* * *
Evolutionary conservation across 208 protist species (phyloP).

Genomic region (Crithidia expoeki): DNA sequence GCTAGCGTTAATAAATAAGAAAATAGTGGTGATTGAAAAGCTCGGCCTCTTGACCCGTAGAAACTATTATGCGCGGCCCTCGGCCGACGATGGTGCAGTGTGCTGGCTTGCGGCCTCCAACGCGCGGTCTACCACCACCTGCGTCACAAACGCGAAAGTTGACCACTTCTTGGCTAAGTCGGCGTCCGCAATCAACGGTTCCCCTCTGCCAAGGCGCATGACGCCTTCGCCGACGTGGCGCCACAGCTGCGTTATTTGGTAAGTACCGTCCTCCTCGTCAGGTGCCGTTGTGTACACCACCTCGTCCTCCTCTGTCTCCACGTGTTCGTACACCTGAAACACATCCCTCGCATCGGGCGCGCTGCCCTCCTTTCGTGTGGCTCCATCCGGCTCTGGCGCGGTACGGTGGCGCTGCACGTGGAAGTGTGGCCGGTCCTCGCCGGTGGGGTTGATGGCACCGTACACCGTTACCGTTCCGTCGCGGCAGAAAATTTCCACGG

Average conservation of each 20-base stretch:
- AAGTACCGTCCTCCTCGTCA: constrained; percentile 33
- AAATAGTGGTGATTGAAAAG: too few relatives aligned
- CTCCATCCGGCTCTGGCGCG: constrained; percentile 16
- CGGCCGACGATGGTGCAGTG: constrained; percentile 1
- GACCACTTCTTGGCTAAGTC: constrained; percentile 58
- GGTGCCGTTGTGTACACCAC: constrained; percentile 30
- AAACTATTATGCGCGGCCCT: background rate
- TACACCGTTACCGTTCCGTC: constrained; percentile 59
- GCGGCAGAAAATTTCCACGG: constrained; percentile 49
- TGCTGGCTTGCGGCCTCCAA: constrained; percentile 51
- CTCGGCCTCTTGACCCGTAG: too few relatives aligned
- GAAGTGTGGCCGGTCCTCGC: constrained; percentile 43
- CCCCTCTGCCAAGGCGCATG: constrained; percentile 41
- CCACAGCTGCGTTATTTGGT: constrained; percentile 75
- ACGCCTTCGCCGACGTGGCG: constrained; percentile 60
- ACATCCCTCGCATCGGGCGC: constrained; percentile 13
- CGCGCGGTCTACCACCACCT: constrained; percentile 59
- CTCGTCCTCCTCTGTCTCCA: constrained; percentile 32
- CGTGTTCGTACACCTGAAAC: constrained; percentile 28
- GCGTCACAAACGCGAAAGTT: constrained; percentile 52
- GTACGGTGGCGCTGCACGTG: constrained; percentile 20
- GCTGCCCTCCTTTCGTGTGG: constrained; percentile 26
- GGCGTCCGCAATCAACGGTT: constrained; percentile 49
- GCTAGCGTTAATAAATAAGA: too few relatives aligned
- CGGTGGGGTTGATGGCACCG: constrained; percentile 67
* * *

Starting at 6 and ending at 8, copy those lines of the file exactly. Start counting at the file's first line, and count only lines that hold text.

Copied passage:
- CTCCATCCGGCTCTGGCGCG: constrained; percentile 16
- CGGCCGACGATGGTGCAGTG: constrained; percentile 1
- GACCACTTCTTGGCTAAGTC: constrained; percentile 58